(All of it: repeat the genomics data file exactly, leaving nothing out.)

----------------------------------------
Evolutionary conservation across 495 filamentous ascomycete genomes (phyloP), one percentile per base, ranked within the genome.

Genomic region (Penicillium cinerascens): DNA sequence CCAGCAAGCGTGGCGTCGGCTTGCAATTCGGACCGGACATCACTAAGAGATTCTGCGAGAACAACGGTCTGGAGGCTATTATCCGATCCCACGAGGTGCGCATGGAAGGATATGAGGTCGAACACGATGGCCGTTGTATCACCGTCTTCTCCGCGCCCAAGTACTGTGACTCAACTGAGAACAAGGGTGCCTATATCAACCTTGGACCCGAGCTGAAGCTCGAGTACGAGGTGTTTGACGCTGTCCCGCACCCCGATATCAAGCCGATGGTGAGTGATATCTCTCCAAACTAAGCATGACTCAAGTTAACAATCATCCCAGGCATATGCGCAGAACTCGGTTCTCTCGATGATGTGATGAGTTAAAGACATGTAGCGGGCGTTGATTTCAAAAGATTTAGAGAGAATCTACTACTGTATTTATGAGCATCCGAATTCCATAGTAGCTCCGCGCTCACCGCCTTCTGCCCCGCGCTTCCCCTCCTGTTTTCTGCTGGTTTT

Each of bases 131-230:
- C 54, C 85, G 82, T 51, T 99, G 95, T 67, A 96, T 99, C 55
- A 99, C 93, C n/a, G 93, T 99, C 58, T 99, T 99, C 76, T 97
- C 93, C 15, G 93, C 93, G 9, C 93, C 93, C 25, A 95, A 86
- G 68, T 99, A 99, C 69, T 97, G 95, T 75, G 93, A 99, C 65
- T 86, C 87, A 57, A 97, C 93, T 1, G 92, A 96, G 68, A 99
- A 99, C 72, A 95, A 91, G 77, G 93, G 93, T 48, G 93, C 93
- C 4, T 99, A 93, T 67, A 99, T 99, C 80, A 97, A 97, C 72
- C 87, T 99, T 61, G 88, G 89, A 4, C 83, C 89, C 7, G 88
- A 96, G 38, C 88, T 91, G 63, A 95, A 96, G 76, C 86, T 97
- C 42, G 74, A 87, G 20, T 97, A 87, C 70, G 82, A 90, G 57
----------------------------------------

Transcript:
Evolutionary conservation across 495 filamentous ascomycete genomes (phyloP), one percentile per base, ranked within the genome.

Genomic region (Penicillium cinerascens): DNA sequence CCAGCAAGCGTGGCGTCGGCTTGCAATTCGGACCGGACATCACTAAGAGATTCTGCGAGAACAACGGTCTGGAGGCTATTATCCGATCCCACGAGGTGCGCATGGAAGGATATGAGGTCGAACACGATGGCCGTTGTATCACCGTCTTCTCCGCGCCCAAGTACTGTGACTCAACTGAGAACAAGGGTGCCTATATCAACCTTGGACCCGAGCTGAAGCTCGAGTACGAGGTGTTTGACGCTGTCCCGCACCCCGATATCAAGCCGATGGTGAGTGATATCTCTCCAAACTAAGCATGACTCAAGTTAACAATCATCCCAGGCATATGCGCAGAACTCGGTTCTCTCGATGATGTGATGAGTTAAAGACATGTAGCGGGCGTTGATTTCAAAAGATTTAGAGAGAATCTACTACTGTATTTATGAGCATCCGAATTCCATAGTAGCTCCGCGCTCACCGCCTTCTGCCCCGCGCTTCCCCTCCTGTTTTCTGCTGGTTTT

Each of bases 131-230:
- C 54, C 85, G 82, T 51, T 99, G 95, T 67, A 96, T 99, C 55
- A 99, C 93, C n/a, G 93, T 99, C 58, T 99, T 99, C 76, T 97
- C 93, C 15, G 93, C 93, G 9, C 93, C 93, C 25, A 95, A 86
- G 68, T 99, A 99, C 69, T 97, G 95, T 75, G 93, A 99, C 65
- T 86, C 87, A 57, A 97, C 93, T 1, G 92, A 96, G 68, A 99
- A 99, C 72, A 95, A 91, G 77, G 93, G 93, T 48, G 93, C 93
- C 4, T 99, A 93, T 67, A 99, T 99, C 80, A 97, A 97, C 72
- C 87, T 99, T 61, G 88, G 89, A 4, C 83, C 89, C 7, G 88
- A 96, G 38, C 88, T 91, G 63, A 95, A 96, G 76, C 86, T 97
- C 42, G 74, A 87, G 20, T 97, A 87, C 70, G 82, A 90, G 57